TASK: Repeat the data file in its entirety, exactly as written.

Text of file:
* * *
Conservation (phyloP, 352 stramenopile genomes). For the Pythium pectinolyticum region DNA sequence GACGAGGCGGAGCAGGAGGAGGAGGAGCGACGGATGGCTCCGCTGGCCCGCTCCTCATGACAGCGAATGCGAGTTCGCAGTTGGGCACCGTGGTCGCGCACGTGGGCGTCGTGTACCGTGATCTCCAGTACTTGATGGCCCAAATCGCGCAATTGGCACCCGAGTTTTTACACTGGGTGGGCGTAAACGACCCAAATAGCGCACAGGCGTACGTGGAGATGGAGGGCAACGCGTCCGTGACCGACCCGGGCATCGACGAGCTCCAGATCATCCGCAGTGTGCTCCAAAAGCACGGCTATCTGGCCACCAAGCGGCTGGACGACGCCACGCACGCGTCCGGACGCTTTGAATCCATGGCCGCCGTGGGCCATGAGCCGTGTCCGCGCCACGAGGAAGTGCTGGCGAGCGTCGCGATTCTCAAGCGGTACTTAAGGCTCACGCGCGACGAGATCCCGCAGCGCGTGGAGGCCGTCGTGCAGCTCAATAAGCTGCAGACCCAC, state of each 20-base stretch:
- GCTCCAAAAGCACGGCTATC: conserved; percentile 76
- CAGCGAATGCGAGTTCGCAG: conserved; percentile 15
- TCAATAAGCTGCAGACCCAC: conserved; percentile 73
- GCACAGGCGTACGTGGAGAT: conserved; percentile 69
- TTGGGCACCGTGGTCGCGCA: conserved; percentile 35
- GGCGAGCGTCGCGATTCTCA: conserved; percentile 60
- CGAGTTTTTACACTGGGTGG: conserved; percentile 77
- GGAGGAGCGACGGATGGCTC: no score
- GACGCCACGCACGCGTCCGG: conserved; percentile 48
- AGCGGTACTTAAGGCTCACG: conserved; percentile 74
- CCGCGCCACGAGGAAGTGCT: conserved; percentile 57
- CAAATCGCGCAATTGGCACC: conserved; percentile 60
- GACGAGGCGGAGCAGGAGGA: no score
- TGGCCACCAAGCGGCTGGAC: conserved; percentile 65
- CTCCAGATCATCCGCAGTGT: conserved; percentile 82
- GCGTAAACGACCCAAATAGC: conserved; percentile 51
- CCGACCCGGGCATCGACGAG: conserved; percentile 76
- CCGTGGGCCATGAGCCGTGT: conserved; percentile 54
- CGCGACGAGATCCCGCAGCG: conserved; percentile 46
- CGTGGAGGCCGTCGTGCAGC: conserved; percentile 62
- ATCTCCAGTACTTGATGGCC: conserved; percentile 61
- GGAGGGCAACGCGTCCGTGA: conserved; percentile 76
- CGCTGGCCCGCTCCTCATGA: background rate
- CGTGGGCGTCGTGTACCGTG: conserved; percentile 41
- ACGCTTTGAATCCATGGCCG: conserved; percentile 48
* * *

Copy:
Conservation (phyloP, 352 stramenopile genomes). For the Pythium pectinolyticum region DNA sequence GACGAGGCGGAGCAGGAGGAGGAGGAGCGACGGATGGCTCCGCTGGCCCGCTCCTCATGACAGCGAATGCGAGTTCGCAGTTGGGCACCGTGGTCGCGCACGTGGGCGTCGTGTACCGTGATCTCCAGTACTTGATGGCCCAAATCGCGCAATTGGCACCCGAGTTTTTACACTGGGTGGGCGTAAACGACCCAAATAGCGCACAGGCGTACGTGGAGATGGAGGGCAACGCGTCCGTGACCGACCCGGGCATCGACGAGCTCCAGATCATCCGCAGTGTGCTCCAAAAGCACGGCTATCTGGCCACCAAGCGGCTGGACGACGCCACGCACGCGTCCGGACGCTTTGAATCCATGGCCGCCGTGGGCCATGAGCCGTGTCCGCGCCACGAGGAAGTGCTGGCGAGCGTCGCGATTCTCAAGCGGTACTTAAGGCTCACGCGCGACGAGATCCCGCAGCGCGTGGAGGCCGTCGTGCAGCTCAATAAGCTGCAGACCCAC, state of each 20-base stretch:
- GCTCCAAAAGCACGGCTATC: conserved; percentile 76
- CAGCGAATGCGAGTTCGCAG: conserved; percentile 15
- TCAATAAGCTGCAGACCCAC: conserved; percentile 73
- GCACAGGCGTACGTGGAGAT: conserved; percentile 69
- TTGGGCACCGTGGTCGCGCA: conserved; percentile 35
- GGCGAGCGTCGCGATTCTCA: conserved; percentile 60
- CGAGTTTTTACACTGGGTGG: conserved; percentile 77
- GGAGGAGCGACGGATGGCTC: no score
- GACGCCACGCACGCGTCCGG: conserved; percentile 48
- AGCGGTACTTAAGGCTCACG: conserved; percentile 74
- CCGCGCCACGAGGAAGTGCT: conserved; percentile 57
- CAAATCGCGCAATTGGCACC: conserved; percentile 60
- GACGAGGCGGAGCAGGAGGA: no score
- TGGCCACCAAGCGGCTGGAC: conserved; percentile 65
- CTCCAGATCATCCGCAGTGT: conserved; percentile 82
- GCGTAAACGACCCAAATAGC: conserved; percentile 51
- CCGACCCGGGCATCGACGAG: conserved; percentile 76
- CCGTGGGCCATGAGCCGTGT: conserved; percentile 54
- CGCGACGAGATCCCGCAGCG: conserved; percentile 46
- CGTGGAGGCCGTCGTGCAGC: conserved; percentile 62
- ATCTCCAGTACTTGATGGCC: conserved; percentile 61
- GGAGGGCAACGCGTCCGTGA: conserved; percentile 76
- CGCTGGCCCGCTCCTCATGA: background rate
- CGTGGGCGTCGTGTACCGTG: conserved; percentile 41
- ACGCTTTGAATCCATGGCCG: conserved; percentile 48